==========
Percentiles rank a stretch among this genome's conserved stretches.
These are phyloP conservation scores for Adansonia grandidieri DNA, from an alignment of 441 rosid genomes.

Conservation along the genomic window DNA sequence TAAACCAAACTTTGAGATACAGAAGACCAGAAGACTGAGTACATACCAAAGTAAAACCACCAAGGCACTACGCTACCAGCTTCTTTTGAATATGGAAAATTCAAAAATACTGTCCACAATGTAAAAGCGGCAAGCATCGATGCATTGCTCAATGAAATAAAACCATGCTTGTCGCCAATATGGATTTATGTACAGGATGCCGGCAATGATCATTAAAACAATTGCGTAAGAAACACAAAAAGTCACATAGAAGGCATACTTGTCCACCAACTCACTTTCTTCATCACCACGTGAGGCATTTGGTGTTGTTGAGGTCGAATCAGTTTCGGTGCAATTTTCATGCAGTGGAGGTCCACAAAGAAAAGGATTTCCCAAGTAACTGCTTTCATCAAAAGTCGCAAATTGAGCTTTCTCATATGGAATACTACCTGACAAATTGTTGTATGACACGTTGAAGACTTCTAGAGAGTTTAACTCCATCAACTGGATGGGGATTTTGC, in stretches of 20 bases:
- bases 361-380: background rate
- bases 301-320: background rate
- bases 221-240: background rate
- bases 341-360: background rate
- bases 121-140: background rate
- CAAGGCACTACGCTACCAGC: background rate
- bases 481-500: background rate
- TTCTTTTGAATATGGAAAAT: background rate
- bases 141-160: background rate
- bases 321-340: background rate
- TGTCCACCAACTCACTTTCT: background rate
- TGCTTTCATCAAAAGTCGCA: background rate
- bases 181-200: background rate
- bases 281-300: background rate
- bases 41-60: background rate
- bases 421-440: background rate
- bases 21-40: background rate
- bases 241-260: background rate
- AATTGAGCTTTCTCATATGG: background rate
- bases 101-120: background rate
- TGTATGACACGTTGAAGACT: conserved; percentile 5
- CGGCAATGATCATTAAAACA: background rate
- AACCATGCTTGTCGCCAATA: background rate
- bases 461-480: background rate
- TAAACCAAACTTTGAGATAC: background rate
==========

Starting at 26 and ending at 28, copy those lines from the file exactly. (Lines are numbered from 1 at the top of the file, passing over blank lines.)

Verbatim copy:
- AACCATGCTTGTCGCCAATA: background rate
- bases 461-480: background rate
- TAAACCAAACTTTGAGATAC: background rate